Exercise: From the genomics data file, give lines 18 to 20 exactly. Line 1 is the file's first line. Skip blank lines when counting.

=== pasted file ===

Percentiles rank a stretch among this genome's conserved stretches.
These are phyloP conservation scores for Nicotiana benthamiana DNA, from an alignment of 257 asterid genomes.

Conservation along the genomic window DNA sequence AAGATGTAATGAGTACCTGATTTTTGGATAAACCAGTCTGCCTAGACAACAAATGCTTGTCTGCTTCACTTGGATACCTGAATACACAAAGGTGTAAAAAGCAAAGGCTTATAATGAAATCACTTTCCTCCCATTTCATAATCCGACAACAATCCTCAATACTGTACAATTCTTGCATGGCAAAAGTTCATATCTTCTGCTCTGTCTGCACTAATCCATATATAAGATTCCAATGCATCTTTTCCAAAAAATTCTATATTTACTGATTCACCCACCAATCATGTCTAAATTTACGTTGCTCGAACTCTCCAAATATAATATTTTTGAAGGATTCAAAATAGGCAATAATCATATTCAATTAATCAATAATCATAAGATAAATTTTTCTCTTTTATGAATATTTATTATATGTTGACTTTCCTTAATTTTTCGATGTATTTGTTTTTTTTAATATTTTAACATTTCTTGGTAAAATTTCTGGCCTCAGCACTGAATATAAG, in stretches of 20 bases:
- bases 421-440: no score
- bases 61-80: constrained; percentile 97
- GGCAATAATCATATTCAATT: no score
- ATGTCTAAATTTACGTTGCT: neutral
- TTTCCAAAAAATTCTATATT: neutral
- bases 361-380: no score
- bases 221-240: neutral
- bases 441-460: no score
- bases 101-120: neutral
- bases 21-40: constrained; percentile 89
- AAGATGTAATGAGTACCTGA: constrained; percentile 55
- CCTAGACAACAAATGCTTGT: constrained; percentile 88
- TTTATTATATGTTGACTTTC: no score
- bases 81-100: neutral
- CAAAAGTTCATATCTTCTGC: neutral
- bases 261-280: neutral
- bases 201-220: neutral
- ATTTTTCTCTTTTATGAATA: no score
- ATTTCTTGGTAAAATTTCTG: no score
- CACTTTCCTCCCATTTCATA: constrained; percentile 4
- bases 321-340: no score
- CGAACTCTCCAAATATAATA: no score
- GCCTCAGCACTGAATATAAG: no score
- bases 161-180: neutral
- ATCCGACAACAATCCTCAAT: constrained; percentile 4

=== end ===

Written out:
- CAAAAGTTCATATCTTCTGC: neutral
- bases 261-280: neutral
- bases 201-220: neutral